I’m not sure if I can pinpoint an exact time when I first realized that this program had a different approach than what I was used to. I think I accepted it as a different type of program at first not because of the COVA approach, but because I was used to science and health courses that are traditionally very black-and-white with the delivery of the information, and the assignments that were somewhat narrow in focus. I was wrong in that assumption. The COVA approach is just as applicable to those types of courses, maybe even more so. I just wasn’t accustomed to it yet. Dr. Thibodeaux was my first instructor, and she was amazing. I kept thinking to myself though, “what is she looking for in this assignment?”. I wanted stricter parameters and guidelines. The rubrics were very broad, and I felt like I didn’t know what I was supposed to do. Here’s a link to my first e-Portfolio post in this program. I also thought we would be taught how to use the technology, but I was wrong there again. Our instructors were there to guide us, but we had the choice to decide what we wanted to learn about. It forced me to learn how to learn.
This style of learning was challenging at first because I was so used to just being given an assignment with exact directions on how to complete it. Looking back, this approach doesn’t make sense because it doesn’t allow ownership of the final product. How can someone truly be motivated to learn about a topic if they don’t have an interest in it? And if you’re following a recipe for an assignment without any creative input, the end result will be so-so. Everyone knows that the best chefs are the ones who deviate from a recipe and put their own flair into it, try new combinations, and cook things they actually would want to eat! It’s the same with learning!
Initially, I felt very overwhelmed in this program. As I completed more and more projects that were authentic to my interests, it started making sense. I learned to take the readings and videos from class and think about how to apply them to my dental hygiene courses. I also became better at researching what I needed to, and better at reflecting on my work. That has also been difficult for me: reflecting. It’s so crucial to do that though because if you don’t reflect on your work, how can you learn from mistakes and make it better the next time?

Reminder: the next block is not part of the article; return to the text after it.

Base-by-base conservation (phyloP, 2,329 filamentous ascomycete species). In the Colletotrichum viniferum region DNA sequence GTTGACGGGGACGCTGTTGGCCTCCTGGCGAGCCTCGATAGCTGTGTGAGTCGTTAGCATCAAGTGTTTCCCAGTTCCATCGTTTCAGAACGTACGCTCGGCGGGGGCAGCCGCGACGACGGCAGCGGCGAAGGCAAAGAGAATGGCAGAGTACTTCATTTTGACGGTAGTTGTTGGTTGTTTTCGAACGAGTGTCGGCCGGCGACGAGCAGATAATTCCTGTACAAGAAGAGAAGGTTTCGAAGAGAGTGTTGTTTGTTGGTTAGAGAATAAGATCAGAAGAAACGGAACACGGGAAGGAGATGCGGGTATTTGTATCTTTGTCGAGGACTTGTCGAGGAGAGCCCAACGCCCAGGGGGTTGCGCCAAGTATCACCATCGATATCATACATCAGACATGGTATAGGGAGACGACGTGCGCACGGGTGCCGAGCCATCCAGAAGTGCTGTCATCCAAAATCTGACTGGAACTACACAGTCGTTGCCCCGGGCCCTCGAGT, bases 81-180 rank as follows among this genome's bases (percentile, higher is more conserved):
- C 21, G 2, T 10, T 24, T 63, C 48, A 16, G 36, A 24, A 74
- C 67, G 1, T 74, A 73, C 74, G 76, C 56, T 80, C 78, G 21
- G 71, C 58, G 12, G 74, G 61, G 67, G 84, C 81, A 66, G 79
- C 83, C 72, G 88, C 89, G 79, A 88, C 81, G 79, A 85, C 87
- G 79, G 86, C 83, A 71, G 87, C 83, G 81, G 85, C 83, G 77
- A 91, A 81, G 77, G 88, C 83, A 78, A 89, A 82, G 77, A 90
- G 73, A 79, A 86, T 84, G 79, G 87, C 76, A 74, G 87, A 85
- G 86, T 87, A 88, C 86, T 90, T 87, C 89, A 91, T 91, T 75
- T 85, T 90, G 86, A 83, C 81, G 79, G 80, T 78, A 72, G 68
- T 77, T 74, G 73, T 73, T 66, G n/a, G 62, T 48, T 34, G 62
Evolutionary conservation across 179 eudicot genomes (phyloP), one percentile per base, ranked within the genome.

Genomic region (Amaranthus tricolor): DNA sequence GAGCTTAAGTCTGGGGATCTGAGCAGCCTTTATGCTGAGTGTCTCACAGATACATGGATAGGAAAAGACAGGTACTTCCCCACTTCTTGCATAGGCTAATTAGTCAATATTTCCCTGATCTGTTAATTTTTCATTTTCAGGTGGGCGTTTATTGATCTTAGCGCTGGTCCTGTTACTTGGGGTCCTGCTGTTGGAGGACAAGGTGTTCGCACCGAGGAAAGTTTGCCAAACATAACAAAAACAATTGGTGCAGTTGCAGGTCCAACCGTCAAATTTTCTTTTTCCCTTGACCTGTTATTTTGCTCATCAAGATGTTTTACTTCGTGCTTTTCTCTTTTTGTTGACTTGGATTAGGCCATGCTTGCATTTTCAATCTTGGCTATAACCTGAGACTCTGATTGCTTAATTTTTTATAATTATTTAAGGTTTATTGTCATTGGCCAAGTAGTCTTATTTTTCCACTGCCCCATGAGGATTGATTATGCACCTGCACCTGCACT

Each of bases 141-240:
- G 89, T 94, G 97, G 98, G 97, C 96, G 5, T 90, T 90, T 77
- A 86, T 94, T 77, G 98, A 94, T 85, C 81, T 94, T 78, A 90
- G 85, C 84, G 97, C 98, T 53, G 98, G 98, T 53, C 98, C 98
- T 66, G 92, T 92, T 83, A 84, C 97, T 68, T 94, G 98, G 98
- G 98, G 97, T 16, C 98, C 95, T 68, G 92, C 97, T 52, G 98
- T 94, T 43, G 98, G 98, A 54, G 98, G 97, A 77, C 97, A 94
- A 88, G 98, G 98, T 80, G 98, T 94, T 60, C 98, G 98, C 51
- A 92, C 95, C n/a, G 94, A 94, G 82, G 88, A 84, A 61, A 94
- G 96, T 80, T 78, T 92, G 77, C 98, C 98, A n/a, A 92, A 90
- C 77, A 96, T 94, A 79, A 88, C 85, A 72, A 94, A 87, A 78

My learning philosophy was completed early in the program, and although it was pretty good, my learning philosophy has changed based on experiencing the COVA approach. At the time when I created my learning philosophy, I hadn’t connected the dots yet. I didn’t know how important it was to give students choice, ownership, voice, and authentic assignments. I didn’t yet understand that an instructor should be more of a facilitator of learning, not the “sage on the stage”. I didn’t know how to create significant learning environments. Now I understand these things, and how to create significant learning environments where students can learn with the COVA approach, in a significant learning environment and be proud of what they can accomplish.
One of the most amazing parts of this program was completing an e-Portfolio. At first, I was nervous about putting all my work out there for anyone to see. Now, I am proud of what I have achieved: it’s unique to my circumstances, it’s my own creation, and it’s a nice compilation of my work. It’s something I can continue to use to showcase my work and help and inspire others. No one else has an e-Portfolio like mine, and that is the result of the COVA approach. I think it would be a great addition to our dental hygiene program, to let students reflect on what they are learning and to build an online journey that they can show future employers!
In my classes, I have already started using the COVA approach with my students. I am giving them more choices in how to complete assignments and what they want to research. In my Oral Pathology class, the students have a project to complete, and I have changed the parameters of the assignment. Now, they get to pick a lesion or disease of their choice, and present it in either a paper, verbal presentation, or use digital media of their choice. Right now, most of them are choosing a paper because that is what they are used to. I’m planning on encouraging them more to try digital media so they can get more creative. In all my classes, we are spending more time in group discussion and reflection. I am using Fink’s 3-column table to design classes that create significant learning environments. I also have a blended learning version of my Dental Radiology course that I plan on implementing as soon as it’s approved by the Academic Dean.
I think preparing students for COVA and CSLE can be done in stages. If their first courses incorporate 50% traditional and 50 % COVA, maybe it won’t be as overwhelming. Then, we can let them see for themselves how much more they enjoy having choice, ownership, voice, and authentic assignments. I would love to have them create their own e-Portfolios throughout the program as well. I know I need to focus on one thing at a time, so for now, I want to start with blended learning as my innovation project. My next innovation project will be e-Portfolios for the students.
This has been such an exciting journey for me. I am so proud of all the work I have done; it has been work that I can implement in my own organization, and I am not afraid to work toward change. I can honestly say that the work I have done in this program has been more meaningful than the work I did at any other school. If I’ve had such a positive experience, why wouldn’t I want the same for my students?
Collaborative Agency. (2016, June 9). Keynote Speaker WILL RICHARDSON – Surprising Truth About Learning in Schools. Retrieved from https://www.youtube.com/watch?v=ihA_pKr-JOc
Harapnuik, D. (2015, May 8). Creating Significant Learning Environments (CSLE). Retrieved from https://www.youtube.com/watch?v=eZ-c7rz7eT4&t=2s